Also, I think - though I'm not sure of this, that Fuji Crystal Archive paper needs less filtration than Kodak paper. One thing you can do to increase your exposure times is add more filtration to add neutral density. For example, if your filtration is 20M 20Y, you can change it to something like 40M 40Y 20C - this will give the same color balance with less light - sorry if you already know this.

    Good luck,

    Dan

    Hi Matt - sorry - I just realized that I've already posted most of this to you.

  5. #25
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    Quote Originally Posted by dslater View Post
    Hi Matt,
    What paper and film are you using? I am using a beseler dichro-Dg color head to print Portra VC 160 and 400 onto Kodak Supra paper. My filtration is something like 65 Y 70 M. When I first started RA-4 printing I was using a condenser head with color printing filters, I had very low filtration values and very short times - turned out my condenser head didn't have heat absorbing glass and my paper was responding to IR. Since you have a color head this seems unlikely - is your color head a dichro color head?
    Also, I think - though I'm not sure of this, that Fuji Crystal Archive paper needs less filtration than Kodak paper. One thing you can do to increase your exposure times is add more filtration to add neutral density. For example, if your filtration is 20M 20Y, you can change it to something like 40M 40Y 20C - this will give the same color balance with less light - sorry if you already know this.

    Good luck,

    Dan

    Hi Matt - sorry - I just realized that I've already posted most of this to you.
    Thanks for this - I'm using Fuji CA and mainly enlarging Kodak Portra negatives, although I have also enlarged some Fuji negs too.

    The enlarger head is a Dichro head.

    I have attached what was my first print I even did - it was from a Fuji Reala negative onto FCA.
    Attached Thumbnails Attached Thumbnails C-Print002.jpg  

  6. #26

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    Quote Originally Posted by Matt5791 View Post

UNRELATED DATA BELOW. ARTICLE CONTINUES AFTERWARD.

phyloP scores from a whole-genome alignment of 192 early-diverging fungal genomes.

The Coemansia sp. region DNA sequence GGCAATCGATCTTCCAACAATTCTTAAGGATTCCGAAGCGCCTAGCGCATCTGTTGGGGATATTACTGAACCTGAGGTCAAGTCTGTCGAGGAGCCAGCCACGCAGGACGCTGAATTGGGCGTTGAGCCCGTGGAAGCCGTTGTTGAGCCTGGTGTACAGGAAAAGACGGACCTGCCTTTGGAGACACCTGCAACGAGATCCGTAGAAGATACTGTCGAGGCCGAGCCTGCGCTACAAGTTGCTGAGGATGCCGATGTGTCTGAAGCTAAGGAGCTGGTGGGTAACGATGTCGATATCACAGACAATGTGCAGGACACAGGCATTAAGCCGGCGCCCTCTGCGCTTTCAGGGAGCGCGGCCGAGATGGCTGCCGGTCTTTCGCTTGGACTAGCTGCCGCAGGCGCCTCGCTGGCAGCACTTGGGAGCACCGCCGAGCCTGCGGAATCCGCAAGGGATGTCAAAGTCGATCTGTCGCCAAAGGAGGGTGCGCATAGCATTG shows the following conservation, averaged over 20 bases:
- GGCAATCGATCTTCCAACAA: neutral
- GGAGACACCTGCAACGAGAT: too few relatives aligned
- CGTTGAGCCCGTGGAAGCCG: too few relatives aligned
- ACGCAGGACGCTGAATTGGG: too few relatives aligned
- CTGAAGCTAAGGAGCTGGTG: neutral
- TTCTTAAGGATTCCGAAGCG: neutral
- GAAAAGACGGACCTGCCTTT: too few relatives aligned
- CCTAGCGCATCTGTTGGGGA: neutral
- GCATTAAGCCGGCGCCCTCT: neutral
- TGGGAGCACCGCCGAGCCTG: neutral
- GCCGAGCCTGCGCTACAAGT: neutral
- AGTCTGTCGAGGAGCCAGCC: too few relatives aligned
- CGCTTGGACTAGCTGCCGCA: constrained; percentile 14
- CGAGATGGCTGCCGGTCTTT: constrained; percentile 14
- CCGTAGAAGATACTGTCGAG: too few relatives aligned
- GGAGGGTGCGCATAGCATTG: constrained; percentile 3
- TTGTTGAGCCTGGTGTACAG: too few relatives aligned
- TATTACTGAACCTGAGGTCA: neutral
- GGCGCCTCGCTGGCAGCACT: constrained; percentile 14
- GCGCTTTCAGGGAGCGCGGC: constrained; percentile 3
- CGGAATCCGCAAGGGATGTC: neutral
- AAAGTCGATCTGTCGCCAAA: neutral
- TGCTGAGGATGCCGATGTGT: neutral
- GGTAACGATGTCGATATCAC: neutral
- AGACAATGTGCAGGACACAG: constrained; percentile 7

Thanks for this - I'm using Fuji CA and mainly enlarging Kodak Portra negatives, although I have also enlarged some Fuji negs too.

    The enlarger head is a Dichro head.

    I have attached what was my first print I even did - it was from a Fuji Reala negative onto FCA.
    Nice print - I love the colors in her dress and the way you've used shallow DOF to make her pop out of the picture.
    Emancipate yourselves from mental slavery;None but ourselves can free our minds. - Bob Marley

  7. #27
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    Thanks - I thought this would be a good negative to choose for my first colour print!

    Matt

  8. #28

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    Quote Originally Posted by Matt5791 View Post
    Thanks - I thought this would be a good negative to choose for my first colour print!

    Matt
    Yes it is - looks like you got the skin tones right. Do you have a set of print viewing filters? I have found them very useful for getting that first print right. Also, you might want to try Portra paper. From my admittedly limited experience, it seems to need less filtration adjustment from negative to negative than CA does.

    Dan
    Emancipate yourselves from mental slavery;None but ourselves can free our minds. - Bob Marley

  9. #29
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    I don't have any viewing filters actually, but fancy getting hold of some.

    I'm going to be trying Kodak Supra Endura next because I notice Morco seem to have incredible deals on this:

    http://www.morco.uk.com/latest/kodak_supra_endura.htm

    £16 for a pack of 8X10 100 sheets

    I'm going to make up an order over £100 and get the free postage.

    Matt

  10. #30

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    Quote Originally Posted by Matt5791 View Post
    I don't have any viewing filters actually, but fancy getting hold of some.
    Keep an eye on ebay - I got mine there for less than $20
    Emancipate yourselves from mental slavery;None but ourselves can free our minds. - Bob Marley